Monday, April 22, 2024

Time to revisit NZ’s science system

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The way in which environmental research is funded is not suitable and needs to be changed, a top scientist says.
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A revision of the current environmental research funding model is imperative to the future success of New Zealand’s dairy industry, says distinguished professor Sir Peter Gluckman.

Gluckman, who is director the of Koi Tū: The Centre for Informed Futures at the University of Auckland, says the long-term nature of the environmental research so critical to all of NZ’s primary industries is not suited to the current competitive funding models, which tend to focus on relatively short-term excellent and high-impact research.

“The system has evolved to focus on an economic perspective, but environmental research needs to have different dimensions of understanding,” Gluckman says.

“At the moment, we do not favour ‘non-sexy’ research, but it is essential research the country needs.

“Long-term research will fill environmental data gaps in areas such as soil, biodiversity and water, so we are able to make future environmental decisions on a data-informed basis.”

Gluckman, who was the former chief science advisor to the Prime Minister and president-elect of the International Science Council, says a report released by The Parliamentary Commissioner for the Environment Simon Upton – A review of the funding and prioritisation of environmental research in New Zealand – warrants serious consideration by government and policymakers.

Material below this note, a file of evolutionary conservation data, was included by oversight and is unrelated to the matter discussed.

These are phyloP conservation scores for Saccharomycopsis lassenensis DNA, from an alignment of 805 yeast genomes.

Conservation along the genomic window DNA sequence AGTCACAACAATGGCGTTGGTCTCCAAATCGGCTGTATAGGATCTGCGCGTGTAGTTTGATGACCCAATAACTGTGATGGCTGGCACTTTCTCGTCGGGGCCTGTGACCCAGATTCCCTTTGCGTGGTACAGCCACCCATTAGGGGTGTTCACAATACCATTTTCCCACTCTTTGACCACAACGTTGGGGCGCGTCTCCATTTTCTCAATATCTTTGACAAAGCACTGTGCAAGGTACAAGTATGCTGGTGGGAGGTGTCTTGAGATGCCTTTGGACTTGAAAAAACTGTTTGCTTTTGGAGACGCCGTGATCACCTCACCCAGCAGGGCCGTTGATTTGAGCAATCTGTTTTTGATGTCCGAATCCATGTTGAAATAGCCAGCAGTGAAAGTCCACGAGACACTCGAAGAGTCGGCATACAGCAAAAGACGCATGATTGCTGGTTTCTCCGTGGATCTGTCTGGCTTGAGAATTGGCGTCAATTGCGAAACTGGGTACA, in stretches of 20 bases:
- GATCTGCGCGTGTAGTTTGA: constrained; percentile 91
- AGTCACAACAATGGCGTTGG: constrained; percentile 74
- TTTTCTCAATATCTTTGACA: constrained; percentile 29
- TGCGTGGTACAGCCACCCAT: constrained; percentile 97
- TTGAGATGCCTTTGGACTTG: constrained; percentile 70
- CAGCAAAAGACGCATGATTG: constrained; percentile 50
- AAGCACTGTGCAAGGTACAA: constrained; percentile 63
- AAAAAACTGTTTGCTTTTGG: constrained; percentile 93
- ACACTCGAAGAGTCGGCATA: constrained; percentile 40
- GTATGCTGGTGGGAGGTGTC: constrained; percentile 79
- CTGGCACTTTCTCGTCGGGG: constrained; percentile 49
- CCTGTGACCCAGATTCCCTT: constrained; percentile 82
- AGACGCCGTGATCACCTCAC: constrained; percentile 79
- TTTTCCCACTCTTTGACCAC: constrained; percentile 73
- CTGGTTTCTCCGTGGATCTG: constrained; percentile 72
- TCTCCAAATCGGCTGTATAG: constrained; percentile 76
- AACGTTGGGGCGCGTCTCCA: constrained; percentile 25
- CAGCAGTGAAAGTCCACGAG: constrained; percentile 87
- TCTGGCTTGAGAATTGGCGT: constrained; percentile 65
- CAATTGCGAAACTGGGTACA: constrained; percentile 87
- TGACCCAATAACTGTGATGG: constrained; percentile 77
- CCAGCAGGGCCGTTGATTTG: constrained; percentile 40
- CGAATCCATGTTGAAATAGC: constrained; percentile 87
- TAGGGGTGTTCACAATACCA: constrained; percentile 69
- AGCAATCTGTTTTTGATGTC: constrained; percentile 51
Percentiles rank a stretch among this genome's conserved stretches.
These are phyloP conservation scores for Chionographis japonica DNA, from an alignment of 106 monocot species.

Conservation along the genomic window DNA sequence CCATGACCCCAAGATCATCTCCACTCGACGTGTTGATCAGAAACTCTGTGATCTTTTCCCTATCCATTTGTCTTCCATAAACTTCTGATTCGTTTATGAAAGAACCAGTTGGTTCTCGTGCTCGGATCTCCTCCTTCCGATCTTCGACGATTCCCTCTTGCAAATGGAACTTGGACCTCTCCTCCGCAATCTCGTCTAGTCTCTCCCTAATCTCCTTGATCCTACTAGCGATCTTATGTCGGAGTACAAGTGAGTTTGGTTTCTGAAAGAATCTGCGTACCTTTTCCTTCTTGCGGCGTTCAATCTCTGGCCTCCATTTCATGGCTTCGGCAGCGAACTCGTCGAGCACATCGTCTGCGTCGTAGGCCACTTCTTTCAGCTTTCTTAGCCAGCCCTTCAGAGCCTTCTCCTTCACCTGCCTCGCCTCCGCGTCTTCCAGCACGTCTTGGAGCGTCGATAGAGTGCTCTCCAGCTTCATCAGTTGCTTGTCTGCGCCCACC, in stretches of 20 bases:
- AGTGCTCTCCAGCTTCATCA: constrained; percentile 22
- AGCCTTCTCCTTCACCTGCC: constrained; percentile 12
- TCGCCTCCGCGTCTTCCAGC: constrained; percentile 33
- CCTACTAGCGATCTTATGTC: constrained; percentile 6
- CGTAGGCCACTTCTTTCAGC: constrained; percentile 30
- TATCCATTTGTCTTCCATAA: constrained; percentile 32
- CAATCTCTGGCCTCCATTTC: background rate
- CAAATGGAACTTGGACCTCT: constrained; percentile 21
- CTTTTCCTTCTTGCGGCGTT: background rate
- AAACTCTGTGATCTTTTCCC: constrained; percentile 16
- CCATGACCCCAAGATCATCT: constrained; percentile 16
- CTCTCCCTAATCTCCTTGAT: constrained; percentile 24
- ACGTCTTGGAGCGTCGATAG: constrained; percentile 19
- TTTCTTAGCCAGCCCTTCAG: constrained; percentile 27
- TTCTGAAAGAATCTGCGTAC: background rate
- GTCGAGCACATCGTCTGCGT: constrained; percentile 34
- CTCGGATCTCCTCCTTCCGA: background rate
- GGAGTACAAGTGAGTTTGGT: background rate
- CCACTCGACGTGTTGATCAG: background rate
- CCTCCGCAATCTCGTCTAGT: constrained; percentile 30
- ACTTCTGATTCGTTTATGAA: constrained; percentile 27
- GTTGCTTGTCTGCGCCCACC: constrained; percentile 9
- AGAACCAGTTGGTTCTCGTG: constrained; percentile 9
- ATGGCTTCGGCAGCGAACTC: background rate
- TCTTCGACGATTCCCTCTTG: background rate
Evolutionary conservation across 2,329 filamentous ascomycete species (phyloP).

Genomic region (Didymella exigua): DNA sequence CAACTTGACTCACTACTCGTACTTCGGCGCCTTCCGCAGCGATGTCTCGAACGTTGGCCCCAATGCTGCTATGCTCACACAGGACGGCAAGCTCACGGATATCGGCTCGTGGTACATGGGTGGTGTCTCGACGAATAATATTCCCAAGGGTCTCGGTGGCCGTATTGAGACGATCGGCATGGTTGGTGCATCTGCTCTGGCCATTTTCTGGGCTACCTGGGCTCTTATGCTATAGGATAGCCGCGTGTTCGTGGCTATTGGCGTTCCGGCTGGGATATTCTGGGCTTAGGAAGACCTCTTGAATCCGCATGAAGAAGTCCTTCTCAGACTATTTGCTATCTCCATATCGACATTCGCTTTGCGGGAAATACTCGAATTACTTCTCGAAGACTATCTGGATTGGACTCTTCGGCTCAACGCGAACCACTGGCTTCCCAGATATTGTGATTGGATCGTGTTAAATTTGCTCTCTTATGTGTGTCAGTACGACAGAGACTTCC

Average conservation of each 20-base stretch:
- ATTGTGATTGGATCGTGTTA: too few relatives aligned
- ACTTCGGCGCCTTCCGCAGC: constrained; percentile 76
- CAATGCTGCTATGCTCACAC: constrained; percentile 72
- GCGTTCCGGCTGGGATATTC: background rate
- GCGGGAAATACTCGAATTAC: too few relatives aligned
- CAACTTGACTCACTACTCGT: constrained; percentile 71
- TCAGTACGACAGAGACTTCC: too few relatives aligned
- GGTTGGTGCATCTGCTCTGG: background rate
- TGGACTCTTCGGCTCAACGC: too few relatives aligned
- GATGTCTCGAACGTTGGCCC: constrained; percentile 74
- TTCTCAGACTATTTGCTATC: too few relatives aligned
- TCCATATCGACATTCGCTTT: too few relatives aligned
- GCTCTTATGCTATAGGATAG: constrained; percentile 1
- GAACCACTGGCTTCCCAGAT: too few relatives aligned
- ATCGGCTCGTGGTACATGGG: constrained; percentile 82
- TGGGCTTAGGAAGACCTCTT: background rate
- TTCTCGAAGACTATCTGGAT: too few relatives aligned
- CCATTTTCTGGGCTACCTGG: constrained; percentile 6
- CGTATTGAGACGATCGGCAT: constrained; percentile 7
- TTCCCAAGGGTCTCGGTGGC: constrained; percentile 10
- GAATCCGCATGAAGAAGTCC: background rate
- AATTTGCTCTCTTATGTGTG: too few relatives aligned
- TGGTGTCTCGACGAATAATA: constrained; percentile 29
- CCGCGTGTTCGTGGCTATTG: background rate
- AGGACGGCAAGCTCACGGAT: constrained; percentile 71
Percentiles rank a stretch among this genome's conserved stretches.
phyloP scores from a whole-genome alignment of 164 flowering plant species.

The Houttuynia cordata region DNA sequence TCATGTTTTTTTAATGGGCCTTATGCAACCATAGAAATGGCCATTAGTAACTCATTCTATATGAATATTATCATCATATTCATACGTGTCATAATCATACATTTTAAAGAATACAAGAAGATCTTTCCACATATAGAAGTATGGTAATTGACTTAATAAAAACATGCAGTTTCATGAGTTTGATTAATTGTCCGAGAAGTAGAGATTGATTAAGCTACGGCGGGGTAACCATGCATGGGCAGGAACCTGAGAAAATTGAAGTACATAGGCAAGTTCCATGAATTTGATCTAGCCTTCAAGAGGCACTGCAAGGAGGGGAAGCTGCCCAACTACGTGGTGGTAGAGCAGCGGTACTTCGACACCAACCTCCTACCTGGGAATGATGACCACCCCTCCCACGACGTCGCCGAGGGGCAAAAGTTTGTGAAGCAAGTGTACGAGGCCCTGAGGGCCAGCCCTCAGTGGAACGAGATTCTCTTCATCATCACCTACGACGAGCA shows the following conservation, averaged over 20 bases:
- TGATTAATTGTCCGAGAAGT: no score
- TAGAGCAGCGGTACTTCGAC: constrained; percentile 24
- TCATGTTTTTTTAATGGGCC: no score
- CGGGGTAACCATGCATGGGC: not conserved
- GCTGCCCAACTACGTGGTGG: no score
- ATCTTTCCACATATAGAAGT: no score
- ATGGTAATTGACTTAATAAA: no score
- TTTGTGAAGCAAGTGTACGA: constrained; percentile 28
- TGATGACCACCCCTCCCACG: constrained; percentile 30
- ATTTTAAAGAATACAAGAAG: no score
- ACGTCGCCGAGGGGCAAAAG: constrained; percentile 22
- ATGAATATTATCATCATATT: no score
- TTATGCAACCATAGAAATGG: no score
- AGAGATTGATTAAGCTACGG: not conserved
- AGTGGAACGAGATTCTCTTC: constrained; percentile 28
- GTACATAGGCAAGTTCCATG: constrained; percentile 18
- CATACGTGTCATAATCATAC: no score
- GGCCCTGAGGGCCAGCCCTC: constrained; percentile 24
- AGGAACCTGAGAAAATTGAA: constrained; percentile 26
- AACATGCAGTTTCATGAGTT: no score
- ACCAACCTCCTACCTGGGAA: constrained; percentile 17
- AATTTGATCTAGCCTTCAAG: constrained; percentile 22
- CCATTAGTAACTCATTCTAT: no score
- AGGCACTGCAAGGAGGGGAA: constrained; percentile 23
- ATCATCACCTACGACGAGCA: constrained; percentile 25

“The comprehensive nature of the Upton report offers an opportunity for ongoing in-depth analysis and discussion about how to optimally use funds for environmental research and therefore, the public good,” he says.

“Simon has made a cogent case. It is an important and timely report which identifies many arguments for a fundamental rethink of our science system, both within the University and Crown Research Institute system and in its relationship to public good and economic outcomes.”

One PCE report recommendation was to implement and fund an environment research strategy through an expert-led Environmental Research Council. 

The complex and often long-term nature of environmental research has strong parallels with medical research which, for many years, has been well supported by the Health Research Council.

Gluckman says it has been almost 30 years since any fundamental changes have occurred in the CRO system, and it’s time to revisit the science system as a whole. 

The recent Koi Tū report – The Future is Now: Exploring the Post-Pandemic Direction for Aotearoa New Zealand – also calls for a collective of stakeholders, such as the Government, scientists and end users, to work together to develop a fit-for-purpose science system.  

He says high-quality, long-term research that supports the environment is key to NZ’s future.

“It is through meticulous and continuous work that real and perennially applicable discoveries are made,” he says.

“For environmental research, this work can overturn long-held assumptions and very often spawn new ideas and directions.”

Gluckman says there are big environmental decisions ahead of NZ, and it will only gain strength from having a data-rich approach.

“We can’t duck the fact that we live in a changed world,” he says.

 “NZ is not using science as well as it might, and it can’t continue with a non-strategic approach.”

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